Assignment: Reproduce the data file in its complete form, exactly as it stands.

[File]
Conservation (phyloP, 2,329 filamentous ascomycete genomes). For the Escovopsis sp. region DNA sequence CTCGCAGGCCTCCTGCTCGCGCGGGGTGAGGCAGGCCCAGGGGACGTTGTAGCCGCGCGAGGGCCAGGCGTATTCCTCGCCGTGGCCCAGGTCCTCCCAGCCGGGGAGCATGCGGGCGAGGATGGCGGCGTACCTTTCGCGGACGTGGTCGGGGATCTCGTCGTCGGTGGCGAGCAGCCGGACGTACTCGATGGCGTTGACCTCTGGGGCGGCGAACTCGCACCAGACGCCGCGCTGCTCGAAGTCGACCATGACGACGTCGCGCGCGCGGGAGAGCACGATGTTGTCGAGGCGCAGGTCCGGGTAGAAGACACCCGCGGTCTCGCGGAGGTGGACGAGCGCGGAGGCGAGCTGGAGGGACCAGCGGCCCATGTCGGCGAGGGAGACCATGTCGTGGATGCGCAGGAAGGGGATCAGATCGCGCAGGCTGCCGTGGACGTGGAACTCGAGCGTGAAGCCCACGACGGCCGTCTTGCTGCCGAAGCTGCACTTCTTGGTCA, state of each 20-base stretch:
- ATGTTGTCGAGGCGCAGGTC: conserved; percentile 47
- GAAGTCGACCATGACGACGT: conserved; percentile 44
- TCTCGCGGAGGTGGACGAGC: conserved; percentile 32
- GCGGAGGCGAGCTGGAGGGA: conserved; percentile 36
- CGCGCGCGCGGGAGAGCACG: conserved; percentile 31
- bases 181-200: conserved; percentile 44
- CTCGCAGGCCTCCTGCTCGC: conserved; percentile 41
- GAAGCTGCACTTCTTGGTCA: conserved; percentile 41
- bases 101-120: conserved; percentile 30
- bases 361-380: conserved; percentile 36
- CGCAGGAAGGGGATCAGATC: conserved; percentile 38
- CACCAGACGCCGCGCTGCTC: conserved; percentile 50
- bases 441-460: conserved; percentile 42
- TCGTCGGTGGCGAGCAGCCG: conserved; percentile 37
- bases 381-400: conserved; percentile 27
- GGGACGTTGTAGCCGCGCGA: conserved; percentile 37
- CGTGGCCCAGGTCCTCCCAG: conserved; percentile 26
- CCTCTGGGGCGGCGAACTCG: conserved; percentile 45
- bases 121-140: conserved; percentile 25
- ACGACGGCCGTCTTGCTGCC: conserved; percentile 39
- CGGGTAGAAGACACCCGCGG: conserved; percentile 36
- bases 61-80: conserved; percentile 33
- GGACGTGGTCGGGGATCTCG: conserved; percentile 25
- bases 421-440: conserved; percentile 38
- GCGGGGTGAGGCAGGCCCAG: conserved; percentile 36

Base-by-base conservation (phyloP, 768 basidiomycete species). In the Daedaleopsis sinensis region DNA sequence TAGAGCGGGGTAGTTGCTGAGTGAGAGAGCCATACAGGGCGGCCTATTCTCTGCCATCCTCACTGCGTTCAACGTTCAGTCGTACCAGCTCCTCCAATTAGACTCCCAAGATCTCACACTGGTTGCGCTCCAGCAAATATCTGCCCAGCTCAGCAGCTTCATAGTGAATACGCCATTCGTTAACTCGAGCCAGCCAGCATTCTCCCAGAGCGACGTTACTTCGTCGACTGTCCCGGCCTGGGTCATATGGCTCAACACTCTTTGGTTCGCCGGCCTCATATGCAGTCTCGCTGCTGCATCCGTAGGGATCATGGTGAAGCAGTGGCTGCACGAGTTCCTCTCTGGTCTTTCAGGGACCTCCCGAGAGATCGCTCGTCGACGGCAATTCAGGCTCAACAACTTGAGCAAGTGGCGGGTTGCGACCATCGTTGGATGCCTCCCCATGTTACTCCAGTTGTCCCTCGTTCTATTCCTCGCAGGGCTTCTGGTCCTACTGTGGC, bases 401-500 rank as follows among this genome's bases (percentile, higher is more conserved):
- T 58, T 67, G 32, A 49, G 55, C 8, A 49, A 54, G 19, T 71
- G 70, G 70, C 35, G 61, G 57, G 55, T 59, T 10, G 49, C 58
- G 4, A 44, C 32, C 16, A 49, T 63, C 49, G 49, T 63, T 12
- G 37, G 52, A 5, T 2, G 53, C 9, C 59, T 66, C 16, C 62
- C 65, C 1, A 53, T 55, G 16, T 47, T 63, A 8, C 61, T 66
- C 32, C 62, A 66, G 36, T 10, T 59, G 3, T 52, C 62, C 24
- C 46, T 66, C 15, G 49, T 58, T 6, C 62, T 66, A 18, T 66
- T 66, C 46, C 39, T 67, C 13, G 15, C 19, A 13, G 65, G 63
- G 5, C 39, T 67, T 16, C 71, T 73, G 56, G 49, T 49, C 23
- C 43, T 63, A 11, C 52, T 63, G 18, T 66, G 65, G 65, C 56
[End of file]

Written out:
Conservation (phyloP, 2,329 filamentous ascomycete genomes). For the Escovopsis sp. region DNA sequence CTCGCAGGCCTCCTGCTCGCGCGGGGTGAGGCAGGCCCAGGGGACGTTGTAGCCGCGCGAGGGCCAGGCGTATTCCTCGCCGTGGCCCAGGTCCTCCCAGCCGGGGAGCATGCGGGCGAGGATGGCGGCGTACCTTTCGCGGACGTGGTCGGGGATCTCGTCGTCGGTGGCGAGCAGCCGGACGTACTCGATGGCGTTGACCTCTGGGGCGGCGAACTCGCACCAGACGCCGCGCTGCTCGAAGTCGACCATGACGACGTCGCGCGCGCGGGAGAGCACGATGTTGTCGAGGCGCAGGTCCGGGTAGAAGACACCCGCGGTCTCGCGGAGGTGGACGAGCGCGGAGGCGAGCTGGAGGGACCAGCGGCCCATGTCGGCGAGGGAGACCATGTCGTGGATGCGCAGGAAGGGGATCAGATCGCGCAGGCTGCCGTGGACGTGGAACTCGAGCGTGAAGCCCACGACGGCCGTCTTGCTGCCGAAGCTGCACTTCTTGGTCA, state of each 20-base stretch:
- ATGTTGTCGAGGCGCAGGTC: conserved; percentile 47
- GAAGTCGACCATGACGACGT: conserved; percentile 44
- TCTCGCGGAGGTGGACGAGC: conserved; percentile 32
- GCGGAGGCGAGCTGGAGGGA: conserved; percentile 36
- CGCGCGCGCGGGAGAGCACG: conserved; percentile 31
- bases 181-200: conserved; percentile 44
- CTCGCAGGCCTCCTGCTCGC: conserved; percentile 41
- GAAGCTGCACTTCTTGGTCA: conserved; percentile 41
- bases 101-120: conserved; percentile 30
- bases 361-380: conserved; percentile 36
- CGCAGGAAGGGGATCAGATC: conserved; percentile 38
- CACCAGACGCCGCGCTGCTC: conserved; percentile 50
- bases 441-460: conserved; percentile 42
- TCGTCGGTGGCGAGCAGCCG: conserved; percentile 37
- bases 381-400: conserved; percentile 27
- GGGACGTTGTAGCCGCGCGA: conserved; percentile 37
- CGTGGCCCAGGTCCTCCCAG: conserved; percentile 26
- CCTCTGGGGCGGCGAACTCG: conserved; percentile 45
- bases 121-140: conserved; percentile 25
- ACGACGGCCGTCTTGCTGCC: conserved; percentile 39
- CGGGTAGAAGACACCCGCGG: conserved; percentile 36
- bases 61-80: conserved; percentile 33
- GGACGTGGTCGGGGATCTCG: conserved; percentile 25
- bases 421-440: conserved; percentile 38
- GCGGGGTGAGGCAGGCCCAG: conserved; percentile 36

Base-by-base conservation (phyloP, 768 basidiomycete species). In the Daedaleopsis sinensis region DNA sequence TAGAGCGGGGTAGTTGCTGAGTGAGAGAGCCATACAGGGCGGCCTATTCTCTGCCATCCTCACTGCGTTCAACGTTCAGTCGTACCAGCTCCTCCAATTAGACTCCCAAGATCTCACACTGGTTGCGCTCCAGCAAATATCTGCCCAGCTCAGCAGCTTCATAGTGAATACGCCATTCGTTAACTCGAGCCAGCCAGCATTCTCCCAGAGCGACGTTACTTCGTCGACTGTCCCGGCCTGGGTCATATGGCTCAACACTCTTTGGTTCGCCGGCCTCATATGCAGTCTCGCTGCTGCATCCGTAGGGATCATGGTGAAGCAGTGGCTGCACGAGTTCCTCTCTGGTCTTTCAGGGACCTCCCGAGAGATCGCTCGTCGACGGCAATTCAGGCTCAACAACTTGAGCAAGTGGCGGGTTGCGACCATCGTTGGATGCCTCCCCATGTTACTCCAGTTGTCCCTCGTTCTATTCCTCGCAGGGCTTCTGGTCCTACTGTGGC, bases 401-500 rank as follows among this genome's bases (percentile, higher is more conserved):
- T 58, T 67, G 32, A 49, G 55, C 8, A 49, A 54, G 19, T 71
- G 70, G 70, C 35, G 61, G 57, G 55, T 59, T 10, G 49, C 58
- G 4, A 44, C 32, C 16, A 49, T 63, C 49, G 49, T 63, T 12
- G 37, G 52, A 5, T 2, G 53, C 9, C 59, T 66, C 16, C 62
- C 65, C 1, A 53, T 55, G 16, T 47, T 63, A 8, C 61, T 66
- C 32, C 62, A 66, G 36, T 10, T 59, G 3, T 52, C 62, C 24
- C 46, T 66, C 15, G 49, T 58, T 6, C 62, T 66, A 18, T 66
- T 66, C 46, C 39, T 67, C 13, G 15, C 19, A 13, G 65, G 63
- G 5, C 39, T 67, T 16, C 71, T 73, G 56, G 49, T 49, C 23
- C 43, T 63, A 11, C 52, T 63, G 18, T 66, G 65, G 65, C 56